Bureaucracy is an obstacle for cybersecurity projects

The inability to stop production and a bureaucratic approval process are the main barriers that inhibit industrial cybersecurity projects according to a report by Kaspersky.

By Gregory Hale October 19, 2020

The main barriers that inhibit or delay implementation of industrial cybersecurity projects are the inability to stop production and a bureaucratic approval process, new research shows.

Those are the results of a new report by Kasperksy that show the top reasons why industrial cybersecurity projects do not end up implemented. The inability to stop production came in on top at 34%, bureaucratic steps such as a lengthy approval process came in at 31% and having too many decision-makers rounded out the top three at 23%, according to Kaspersky. These barriers are becoming more critical due to the ongoing COVID-19 pandemic as they can affect the implementation of pandemic-driven operational technology (OT) security initiatives.

Each year, there is an increasing amount of high-profile attacks hitting industrial control systems (ICS). The pandemic lockdown introduced its own set of challenges in addition to the existing threat landscape. Industrial firms had to adapt to new norms including remote work, overnight digitalization and new hygiene requirements, as well as specific pandemic-driven threats such as a massive growth in phishing attacks. As a result, organizations must be sure their protection is up to date and there are no open doors for malicious actions in ICS networks.

While ongoing production will always be an issue when it comes to implementing technology, survey participants responded most of the barriers they face when implementing cybersecurity initiatives for ICS environments refer to bureaucratic challenges rather than technical obstacles. In total, 46% of organizations face red tape delays. In addition to the most prevalent obstacle, long approval times and numerous decision-makers, prolonged supplier selection and purchasing processes, as well as interference from other departments, also ended up a pain point.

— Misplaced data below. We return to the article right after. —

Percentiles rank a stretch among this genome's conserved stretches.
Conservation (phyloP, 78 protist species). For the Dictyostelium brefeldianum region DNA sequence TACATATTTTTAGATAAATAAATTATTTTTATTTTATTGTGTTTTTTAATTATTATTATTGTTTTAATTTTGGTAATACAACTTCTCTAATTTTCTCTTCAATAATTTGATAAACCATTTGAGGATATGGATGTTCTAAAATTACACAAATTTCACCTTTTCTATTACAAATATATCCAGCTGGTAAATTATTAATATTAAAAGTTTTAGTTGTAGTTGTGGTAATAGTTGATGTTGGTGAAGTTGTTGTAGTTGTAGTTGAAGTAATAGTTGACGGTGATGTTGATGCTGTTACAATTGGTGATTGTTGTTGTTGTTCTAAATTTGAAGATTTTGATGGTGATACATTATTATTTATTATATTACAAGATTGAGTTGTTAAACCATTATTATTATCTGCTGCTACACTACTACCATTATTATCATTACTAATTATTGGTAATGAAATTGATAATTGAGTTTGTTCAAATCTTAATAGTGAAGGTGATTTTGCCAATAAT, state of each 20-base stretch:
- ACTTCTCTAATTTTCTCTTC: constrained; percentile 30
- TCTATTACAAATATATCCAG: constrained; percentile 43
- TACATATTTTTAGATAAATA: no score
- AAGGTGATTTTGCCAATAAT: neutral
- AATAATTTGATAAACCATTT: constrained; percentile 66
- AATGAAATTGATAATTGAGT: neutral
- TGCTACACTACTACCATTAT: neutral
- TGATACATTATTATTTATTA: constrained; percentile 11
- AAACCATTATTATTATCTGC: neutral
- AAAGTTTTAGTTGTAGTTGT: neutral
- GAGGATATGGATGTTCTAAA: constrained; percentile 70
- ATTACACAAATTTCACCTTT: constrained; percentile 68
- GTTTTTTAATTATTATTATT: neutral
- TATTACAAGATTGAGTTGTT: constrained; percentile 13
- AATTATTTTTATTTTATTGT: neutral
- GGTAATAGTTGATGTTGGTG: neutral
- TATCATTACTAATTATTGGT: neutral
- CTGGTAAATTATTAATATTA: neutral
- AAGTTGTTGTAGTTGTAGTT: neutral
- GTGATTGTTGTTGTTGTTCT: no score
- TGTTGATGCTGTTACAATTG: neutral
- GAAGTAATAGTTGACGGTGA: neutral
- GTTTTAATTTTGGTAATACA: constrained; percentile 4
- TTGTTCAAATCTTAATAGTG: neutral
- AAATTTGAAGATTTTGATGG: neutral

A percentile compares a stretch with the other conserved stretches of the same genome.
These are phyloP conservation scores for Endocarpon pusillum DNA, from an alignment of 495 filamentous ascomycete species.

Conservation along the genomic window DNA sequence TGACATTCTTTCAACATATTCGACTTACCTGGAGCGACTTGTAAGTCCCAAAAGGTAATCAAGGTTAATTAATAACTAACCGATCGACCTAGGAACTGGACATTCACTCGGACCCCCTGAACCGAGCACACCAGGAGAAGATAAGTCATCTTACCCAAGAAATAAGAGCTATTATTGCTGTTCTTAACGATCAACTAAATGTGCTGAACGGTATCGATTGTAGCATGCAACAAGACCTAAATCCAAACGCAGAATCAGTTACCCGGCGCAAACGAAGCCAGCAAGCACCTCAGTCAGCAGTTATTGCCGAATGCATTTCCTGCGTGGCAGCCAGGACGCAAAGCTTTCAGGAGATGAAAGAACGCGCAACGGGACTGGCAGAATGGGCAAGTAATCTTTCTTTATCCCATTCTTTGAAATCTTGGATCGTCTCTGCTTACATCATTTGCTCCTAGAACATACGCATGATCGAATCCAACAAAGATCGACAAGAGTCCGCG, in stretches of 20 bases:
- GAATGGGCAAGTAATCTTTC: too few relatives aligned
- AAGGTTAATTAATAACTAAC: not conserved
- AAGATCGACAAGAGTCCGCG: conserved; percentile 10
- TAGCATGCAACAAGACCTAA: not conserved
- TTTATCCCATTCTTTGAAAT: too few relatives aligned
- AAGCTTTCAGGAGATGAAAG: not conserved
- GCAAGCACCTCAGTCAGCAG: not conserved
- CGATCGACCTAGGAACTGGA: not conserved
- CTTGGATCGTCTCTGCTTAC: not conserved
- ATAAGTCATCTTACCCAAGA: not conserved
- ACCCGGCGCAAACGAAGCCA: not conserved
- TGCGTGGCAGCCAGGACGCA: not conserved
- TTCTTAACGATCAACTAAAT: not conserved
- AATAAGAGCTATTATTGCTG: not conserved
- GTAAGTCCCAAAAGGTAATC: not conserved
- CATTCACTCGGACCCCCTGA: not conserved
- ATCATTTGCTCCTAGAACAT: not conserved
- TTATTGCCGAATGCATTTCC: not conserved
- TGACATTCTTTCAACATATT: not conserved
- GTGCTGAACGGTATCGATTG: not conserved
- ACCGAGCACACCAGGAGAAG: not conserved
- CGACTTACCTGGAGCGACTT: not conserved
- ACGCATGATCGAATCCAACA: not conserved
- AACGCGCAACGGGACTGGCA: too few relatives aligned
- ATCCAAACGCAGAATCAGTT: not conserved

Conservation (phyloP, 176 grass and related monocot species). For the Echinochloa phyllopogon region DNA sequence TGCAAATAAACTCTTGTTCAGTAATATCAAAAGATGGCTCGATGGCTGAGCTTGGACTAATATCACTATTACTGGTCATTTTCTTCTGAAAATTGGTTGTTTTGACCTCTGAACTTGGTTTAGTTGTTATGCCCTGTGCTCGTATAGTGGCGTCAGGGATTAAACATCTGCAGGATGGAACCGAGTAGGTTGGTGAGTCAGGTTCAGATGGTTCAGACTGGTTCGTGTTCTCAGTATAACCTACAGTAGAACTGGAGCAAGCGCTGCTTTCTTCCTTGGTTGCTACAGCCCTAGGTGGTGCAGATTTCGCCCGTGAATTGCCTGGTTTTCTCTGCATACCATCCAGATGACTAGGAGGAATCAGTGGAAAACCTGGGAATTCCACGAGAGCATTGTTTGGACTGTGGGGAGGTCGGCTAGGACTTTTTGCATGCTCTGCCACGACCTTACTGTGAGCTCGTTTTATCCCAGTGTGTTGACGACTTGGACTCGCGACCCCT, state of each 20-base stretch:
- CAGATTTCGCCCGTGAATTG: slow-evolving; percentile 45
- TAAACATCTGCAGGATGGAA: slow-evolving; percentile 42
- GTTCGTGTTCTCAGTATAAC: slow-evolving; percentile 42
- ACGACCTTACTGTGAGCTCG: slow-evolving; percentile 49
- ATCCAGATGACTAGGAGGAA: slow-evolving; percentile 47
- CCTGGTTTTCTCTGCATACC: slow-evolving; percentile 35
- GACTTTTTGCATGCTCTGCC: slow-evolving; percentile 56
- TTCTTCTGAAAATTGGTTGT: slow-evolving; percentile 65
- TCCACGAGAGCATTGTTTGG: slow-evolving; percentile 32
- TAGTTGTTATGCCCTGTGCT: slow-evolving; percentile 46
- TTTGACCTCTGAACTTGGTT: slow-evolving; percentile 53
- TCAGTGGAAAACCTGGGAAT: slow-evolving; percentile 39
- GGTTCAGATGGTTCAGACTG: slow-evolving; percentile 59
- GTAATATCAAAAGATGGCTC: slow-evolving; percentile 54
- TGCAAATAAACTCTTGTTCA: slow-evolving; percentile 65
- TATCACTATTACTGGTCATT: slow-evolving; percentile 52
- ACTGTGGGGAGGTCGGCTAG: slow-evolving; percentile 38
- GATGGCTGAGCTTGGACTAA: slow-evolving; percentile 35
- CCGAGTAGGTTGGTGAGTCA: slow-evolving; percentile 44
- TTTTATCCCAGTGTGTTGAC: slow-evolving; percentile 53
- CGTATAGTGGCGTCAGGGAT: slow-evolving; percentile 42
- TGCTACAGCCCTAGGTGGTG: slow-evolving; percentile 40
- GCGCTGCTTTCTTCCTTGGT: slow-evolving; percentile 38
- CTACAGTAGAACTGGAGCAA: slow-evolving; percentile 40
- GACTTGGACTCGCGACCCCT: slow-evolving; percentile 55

These barriers may become even more critical in the current post-lockdown period. The survey found 46% of organizations expect to see changes in their OT security priorities as a result of the pandemic. These organizations will likely need to shift their security strategy at a moment’s notice and quickly implement new cybersecurity practices. Due to the specific requirements of OT, the barriers for implementation can complicate and slow down the process even more. Some organizations will need to be even more conscious as 24% of respondents said they try to overcome these difficulties with decreased OT security budgets.

“It’s always more difficult to invest money and resources in projects without a clear return on investment, such as with cybersecurity initiatives,” said Georgy Shebuldaev, head of growth center at Kaspersky. “And while cybersecurity for OT is still a developing area, all these management barriers are quite natural.”

This article originally appeared on ISSSource’s websiteISSSource is a CFE Media content partner.

Original content can be found at isssource.com.

Author Bio: Gregory Hale is the editor and founder of Industrial Safety and Security Source (ISSSource.com), a news and information website covering safety and security issues in the manufacturing automation sector.